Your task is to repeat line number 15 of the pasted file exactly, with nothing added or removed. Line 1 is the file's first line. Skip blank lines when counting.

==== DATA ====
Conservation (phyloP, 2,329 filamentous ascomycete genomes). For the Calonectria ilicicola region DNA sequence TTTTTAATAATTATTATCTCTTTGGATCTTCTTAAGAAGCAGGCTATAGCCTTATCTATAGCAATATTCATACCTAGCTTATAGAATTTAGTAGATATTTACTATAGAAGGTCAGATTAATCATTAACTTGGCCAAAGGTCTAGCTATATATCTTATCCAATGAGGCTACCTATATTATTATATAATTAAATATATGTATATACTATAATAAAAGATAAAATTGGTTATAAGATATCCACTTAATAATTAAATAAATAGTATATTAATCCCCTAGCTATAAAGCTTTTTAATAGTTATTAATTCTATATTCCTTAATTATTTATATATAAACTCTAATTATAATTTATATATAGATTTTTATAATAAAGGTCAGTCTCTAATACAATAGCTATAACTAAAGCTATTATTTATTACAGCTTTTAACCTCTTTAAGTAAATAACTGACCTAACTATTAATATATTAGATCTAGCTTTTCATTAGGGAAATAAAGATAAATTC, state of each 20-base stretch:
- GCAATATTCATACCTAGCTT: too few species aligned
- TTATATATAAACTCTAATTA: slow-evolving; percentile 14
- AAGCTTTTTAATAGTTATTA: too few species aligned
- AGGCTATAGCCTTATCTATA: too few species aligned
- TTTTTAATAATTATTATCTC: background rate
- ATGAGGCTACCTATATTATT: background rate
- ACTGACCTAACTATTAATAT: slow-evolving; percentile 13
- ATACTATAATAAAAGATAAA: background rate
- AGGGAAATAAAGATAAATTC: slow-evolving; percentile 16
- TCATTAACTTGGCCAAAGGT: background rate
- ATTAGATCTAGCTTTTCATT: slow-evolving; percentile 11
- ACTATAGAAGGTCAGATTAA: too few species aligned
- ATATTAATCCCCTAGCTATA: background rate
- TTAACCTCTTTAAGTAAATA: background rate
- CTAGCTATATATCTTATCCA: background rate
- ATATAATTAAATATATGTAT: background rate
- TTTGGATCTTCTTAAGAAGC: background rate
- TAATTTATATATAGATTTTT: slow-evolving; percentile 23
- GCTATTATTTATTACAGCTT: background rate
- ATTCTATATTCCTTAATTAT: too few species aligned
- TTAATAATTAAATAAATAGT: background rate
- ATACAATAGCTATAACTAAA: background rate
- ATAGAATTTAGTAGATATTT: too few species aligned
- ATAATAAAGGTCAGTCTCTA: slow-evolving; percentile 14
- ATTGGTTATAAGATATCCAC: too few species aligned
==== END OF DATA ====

- TTAACCTCTTTAAGTAAATA: background rate